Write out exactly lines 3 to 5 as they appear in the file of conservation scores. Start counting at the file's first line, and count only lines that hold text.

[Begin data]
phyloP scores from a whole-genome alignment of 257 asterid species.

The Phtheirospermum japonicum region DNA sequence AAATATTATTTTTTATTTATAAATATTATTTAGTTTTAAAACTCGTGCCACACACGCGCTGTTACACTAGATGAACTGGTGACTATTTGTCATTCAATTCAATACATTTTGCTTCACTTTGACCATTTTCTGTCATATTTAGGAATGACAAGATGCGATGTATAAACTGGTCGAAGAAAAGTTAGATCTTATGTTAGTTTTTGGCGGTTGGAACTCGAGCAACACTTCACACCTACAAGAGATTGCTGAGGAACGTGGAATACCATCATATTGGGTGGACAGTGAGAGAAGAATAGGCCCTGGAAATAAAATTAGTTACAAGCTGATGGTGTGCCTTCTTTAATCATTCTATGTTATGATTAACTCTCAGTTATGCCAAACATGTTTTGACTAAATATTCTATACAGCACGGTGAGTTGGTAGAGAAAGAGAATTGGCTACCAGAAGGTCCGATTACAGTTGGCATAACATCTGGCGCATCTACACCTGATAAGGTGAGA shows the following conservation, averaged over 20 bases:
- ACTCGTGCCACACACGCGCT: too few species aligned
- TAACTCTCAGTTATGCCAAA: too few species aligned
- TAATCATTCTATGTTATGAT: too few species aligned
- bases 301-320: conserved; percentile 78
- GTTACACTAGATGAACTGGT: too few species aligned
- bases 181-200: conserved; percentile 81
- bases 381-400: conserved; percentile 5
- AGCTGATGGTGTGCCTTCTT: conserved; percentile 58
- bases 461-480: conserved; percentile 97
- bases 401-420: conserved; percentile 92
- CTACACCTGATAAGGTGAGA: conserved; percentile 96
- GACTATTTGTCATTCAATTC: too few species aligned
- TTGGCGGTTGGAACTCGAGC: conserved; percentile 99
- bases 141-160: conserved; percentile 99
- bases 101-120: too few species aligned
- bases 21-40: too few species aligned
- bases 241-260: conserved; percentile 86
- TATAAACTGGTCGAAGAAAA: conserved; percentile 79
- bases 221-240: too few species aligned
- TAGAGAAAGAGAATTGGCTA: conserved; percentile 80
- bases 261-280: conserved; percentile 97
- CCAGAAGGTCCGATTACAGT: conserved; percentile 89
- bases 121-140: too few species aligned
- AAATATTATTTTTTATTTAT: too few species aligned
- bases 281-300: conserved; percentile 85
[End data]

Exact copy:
- ACTCGTGCCACACACGCGCT: too few species aligned
- TAACTCTCAGTTATGCCAAA: too few species aligned
- TAATCATTCTATGTTATGAT: too few species aligned